Sana’a is more than just an ancient capital city with structures rising up from the mountains — it is one that is being rocked with instability caused by external aggressions and internal devastations, yet still full of resilient city folk who carry on with their lives in spite of all their burdens.
. . . and still, Sana’a is more than all that. Come to Sana’a; see and listen for yourself. As you approach it, see it mystically rise up from Yemen’s highlands. Once within it, listen carefully to the echoes of varied languages bounce off the ancient walls of the city. Watch carefully for graffiti in a variety of scripts, belonging to those languages.
Sana’a was home to several languages and scripts that were spoken and written throughout the ages. Each of these languages have left their marks and diacritics over the southern regions of the Near East, which Yemen owes it’s rich heritage to.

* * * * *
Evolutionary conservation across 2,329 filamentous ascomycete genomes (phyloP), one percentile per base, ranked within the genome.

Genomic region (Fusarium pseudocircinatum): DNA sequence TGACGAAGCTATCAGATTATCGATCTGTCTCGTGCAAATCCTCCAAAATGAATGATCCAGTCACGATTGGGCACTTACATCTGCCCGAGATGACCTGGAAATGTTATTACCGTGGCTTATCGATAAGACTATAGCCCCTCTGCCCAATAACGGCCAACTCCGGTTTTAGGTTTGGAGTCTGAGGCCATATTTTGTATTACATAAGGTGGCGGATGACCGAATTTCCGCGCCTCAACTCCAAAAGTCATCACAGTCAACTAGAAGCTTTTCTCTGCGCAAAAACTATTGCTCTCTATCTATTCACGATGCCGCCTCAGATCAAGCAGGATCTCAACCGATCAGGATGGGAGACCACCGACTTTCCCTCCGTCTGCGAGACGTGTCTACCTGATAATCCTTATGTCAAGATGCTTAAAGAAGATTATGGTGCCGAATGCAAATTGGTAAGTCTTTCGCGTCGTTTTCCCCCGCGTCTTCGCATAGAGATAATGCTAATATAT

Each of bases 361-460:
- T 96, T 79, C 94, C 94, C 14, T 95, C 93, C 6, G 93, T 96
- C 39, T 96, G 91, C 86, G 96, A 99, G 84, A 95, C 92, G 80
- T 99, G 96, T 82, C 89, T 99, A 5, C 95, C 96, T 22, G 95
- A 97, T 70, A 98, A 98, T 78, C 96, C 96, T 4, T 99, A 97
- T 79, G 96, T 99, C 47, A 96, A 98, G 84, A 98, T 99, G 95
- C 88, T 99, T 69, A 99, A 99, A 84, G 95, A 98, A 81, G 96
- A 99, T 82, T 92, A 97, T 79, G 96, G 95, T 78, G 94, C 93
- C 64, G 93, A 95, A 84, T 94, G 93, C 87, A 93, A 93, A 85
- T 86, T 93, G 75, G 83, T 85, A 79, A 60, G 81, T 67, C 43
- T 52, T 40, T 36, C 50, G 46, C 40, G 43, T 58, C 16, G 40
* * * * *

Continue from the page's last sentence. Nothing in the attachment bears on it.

– “Sana’a” in Four Semitic Scripts –
The trained eye will notice that the top portion of this Art piece does not only consist of minarets and arches, but spells out “Sana’a” in the Sabaean script (Ancient South Arabian), which is read from right-to-left. Pay attention and you will see the letterforms. It is thought that Ge’ez, spoken just across the Red Sea in Abyssinia, came from Sabaean.
Just beneath the Sabaean script, I illustrated “Sana’a” in Arabic as صنعاء . Now this makes sense, as Arabic is Yemen’s official language today, and has been for some time. Under the Arabic, you will see צַנְעַאא in Hebrew. During the Himyarite Era of Yemen, which reigned after the Sabaean Era and spanned 630 years, Hebrew was the spoken language throughout the western parts of Yemen.